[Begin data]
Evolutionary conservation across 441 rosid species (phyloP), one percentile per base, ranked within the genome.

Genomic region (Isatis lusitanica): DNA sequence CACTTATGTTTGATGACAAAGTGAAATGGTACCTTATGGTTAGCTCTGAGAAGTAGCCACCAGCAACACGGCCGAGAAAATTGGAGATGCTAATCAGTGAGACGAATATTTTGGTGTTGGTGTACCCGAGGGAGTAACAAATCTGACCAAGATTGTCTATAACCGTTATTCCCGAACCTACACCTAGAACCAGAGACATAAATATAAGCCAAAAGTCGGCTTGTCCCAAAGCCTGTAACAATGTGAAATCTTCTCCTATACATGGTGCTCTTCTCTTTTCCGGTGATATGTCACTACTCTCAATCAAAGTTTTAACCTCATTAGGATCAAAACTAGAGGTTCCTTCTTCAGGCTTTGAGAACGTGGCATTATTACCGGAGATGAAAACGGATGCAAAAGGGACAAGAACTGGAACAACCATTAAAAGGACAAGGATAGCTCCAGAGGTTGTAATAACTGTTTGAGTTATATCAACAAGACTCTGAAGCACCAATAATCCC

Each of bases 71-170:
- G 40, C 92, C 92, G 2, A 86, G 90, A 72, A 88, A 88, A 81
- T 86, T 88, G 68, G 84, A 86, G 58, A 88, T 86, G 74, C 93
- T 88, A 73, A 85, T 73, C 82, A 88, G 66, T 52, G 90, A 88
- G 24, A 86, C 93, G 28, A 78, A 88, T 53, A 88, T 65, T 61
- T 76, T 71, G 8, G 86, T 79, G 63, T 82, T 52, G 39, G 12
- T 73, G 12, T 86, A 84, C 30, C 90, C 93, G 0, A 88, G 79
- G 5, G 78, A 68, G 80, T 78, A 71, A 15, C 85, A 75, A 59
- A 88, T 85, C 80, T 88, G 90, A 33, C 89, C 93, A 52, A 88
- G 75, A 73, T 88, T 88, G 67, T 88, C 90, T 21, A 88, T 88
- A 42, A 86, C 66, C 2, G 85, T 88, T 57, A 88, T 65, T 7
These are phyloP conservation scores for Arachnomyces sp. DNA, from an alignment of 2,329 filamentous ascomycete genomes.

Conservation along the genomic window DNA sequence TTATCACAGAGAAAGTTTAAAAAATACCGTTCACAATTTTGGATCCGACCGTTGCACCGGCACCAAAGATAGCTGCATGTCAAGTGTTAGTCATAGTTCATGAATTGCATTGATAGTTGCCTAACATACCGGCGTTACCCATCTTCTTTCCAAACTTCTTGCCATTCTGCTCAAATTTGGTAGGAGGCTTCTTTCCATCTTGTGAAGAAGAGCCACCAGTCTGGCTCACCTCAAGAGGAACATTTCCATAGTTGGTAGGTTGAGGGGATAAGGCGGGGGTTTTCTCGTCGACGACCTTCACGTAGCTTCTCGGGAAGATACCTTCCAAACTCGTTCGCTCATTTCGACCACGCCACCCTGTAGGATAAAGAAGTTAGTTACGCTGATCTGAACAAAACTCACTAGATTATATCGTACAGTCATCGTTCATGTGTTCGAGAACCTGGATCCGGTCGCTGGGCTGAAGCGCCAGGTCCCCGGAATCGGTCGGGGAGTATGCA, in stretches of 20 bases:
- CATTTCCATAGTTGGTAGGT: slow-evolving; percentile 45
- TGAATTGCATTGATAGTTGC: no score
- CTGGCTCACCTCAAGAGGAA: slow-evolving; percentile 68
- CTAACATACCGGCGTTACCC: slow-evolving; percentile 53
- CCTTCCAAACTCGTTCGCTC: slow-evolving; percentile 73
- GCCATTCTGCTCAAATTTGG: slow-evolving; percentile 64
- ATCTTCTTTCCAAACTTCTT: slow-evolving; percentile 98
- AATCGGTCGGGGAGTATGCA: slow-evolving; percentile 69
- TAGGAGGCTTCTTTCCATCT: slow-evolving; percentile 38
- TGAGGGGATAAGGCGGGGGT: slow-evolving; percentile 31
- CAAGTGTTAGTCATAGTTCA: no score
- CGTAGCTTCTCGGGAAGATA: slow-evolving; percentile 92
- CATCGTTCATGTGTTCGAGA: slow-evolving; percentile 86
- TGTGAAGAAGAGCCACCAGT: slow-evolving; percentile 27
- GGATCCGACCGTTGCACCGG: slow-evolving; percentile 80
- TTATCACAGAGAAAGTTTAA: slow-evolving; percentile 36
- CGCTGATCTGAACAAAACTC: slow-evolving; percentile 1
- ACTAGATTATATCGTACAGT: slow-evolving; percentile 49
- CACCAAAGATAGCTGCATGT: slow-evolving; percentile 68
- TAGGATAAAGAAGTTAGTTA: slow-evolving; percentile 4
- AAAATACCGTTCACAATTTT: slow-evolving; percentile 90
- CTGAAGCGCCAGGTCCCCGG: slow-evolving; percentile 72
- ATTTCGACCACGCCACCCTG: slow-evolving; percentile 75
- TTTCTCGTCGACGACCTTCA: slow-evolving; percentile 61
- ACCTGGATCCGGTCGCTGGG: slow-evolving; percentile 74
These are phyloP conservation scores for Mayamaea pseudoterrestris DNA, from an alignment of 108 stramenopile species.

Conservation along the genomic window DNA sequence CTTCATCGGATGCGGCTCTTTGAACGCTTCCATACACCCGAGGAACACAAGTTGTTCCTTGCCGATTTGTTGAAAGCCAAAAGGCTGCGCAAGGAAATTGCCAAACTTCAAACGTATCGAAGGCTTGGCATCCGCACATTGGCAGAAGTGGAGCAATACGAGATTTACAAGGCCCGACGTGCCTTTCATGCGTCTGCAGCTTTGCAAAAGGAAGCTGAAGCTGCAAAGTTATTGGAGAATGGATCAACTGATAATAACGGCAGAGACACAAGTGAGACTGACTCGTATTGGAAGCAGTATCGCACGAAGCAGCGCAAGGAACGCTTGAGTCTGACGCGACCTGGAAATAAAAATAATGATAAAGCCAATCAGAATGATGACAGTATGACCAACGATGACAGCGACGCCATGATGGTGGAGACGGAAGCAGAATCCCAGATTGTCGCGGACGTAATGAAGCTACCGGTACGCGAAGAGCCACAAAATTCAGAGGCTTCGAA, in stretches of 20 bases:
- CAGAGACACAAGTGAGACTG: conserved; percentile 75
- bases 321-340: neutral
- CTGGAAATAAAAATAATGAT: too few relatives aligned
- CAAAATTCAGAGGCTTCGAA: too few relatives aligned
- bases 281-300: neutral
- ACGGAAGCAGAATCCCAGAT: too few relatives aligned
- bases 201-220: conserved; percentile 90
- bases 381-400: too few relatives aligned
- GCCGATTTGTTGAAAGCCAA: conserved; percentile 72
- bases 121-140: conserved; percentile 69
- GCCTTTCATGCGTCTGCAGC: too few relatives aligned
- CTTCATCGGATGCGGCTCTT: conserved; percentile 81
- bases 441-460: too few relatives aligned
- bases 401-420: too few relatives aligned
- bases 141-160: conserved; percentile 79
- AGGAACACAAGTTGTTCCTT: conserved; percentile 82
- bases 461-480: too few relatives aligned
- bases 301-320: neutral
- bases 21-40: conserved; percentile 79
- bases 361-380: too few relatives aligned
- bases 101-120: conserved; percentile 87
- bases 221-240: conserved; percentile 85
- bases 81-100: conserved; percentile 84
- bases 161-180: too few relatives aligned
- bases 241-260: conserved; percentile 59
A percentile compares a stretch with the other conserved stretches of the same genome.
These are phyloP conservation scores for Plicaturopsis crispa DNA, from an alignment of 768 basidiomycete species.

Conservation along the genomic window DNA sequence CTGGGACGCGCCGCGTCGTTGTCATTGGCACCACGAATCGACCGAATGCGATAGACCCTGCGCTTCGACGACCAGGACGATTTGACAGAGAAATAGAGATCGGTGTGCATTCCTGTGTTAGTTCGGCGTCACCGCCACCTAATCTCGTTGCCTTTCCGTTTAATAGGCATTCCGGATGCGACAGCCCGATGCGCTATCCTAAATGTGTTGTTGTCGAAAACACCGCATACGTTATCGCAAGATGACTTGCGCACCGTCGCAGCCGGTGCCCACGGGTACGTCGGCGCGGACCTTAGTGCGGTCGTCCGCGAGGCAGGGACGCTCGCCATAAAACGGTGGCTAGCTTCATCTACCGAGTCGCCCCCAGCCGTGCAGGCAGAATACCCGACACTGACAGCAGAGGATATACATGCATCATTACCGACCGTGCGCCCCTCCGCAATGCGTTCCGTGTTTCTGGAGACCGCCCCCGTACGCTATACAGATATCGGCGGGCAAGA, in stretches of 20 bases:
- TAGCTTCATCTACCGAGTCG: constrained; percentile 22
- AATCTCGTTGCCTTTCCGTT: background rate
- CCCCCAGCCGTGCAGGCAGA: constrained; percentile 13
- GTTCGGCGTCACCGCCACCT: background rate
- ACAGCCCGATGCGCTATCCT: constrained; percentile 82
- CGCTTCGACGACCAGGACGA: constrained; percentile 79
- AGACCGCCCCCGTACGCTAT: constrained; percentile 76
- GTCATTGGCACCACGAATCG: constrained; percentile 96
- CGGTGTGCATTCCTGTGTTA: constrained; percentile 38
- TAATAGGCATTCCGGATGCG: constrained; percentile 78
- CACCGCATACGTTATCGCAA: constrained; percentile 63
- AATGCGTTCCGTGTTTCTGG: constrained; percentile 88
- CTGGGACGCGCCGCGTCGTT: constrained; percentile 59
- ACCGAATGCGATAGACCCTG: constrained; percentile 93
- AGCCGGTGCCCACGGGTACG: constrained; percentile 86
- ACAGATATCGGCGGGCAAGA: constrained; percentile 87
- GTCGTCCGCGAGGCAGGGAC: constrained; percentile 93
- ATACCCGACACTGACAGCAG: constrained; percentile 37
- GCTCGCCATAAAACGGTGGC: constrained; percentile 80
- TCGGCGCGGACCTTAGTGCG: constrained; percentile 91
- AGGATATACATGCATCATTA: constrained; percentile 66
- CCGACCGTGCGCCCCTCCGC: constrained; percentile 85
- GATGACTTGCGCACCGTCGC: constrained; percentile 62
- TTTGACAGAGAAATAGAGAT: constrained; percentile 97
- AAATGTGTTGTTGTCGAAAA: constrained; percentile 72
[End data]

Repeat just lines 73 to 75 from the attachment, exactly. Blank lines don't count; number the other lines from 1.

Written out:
- CCCCCAGCCGTGCAGGCAGA: constrained; percentile 13
- GTTCGGCGTCACCGCCACCT: background rate
- ACAGCCCGATGCGCTATCCT: constrained; percentile 82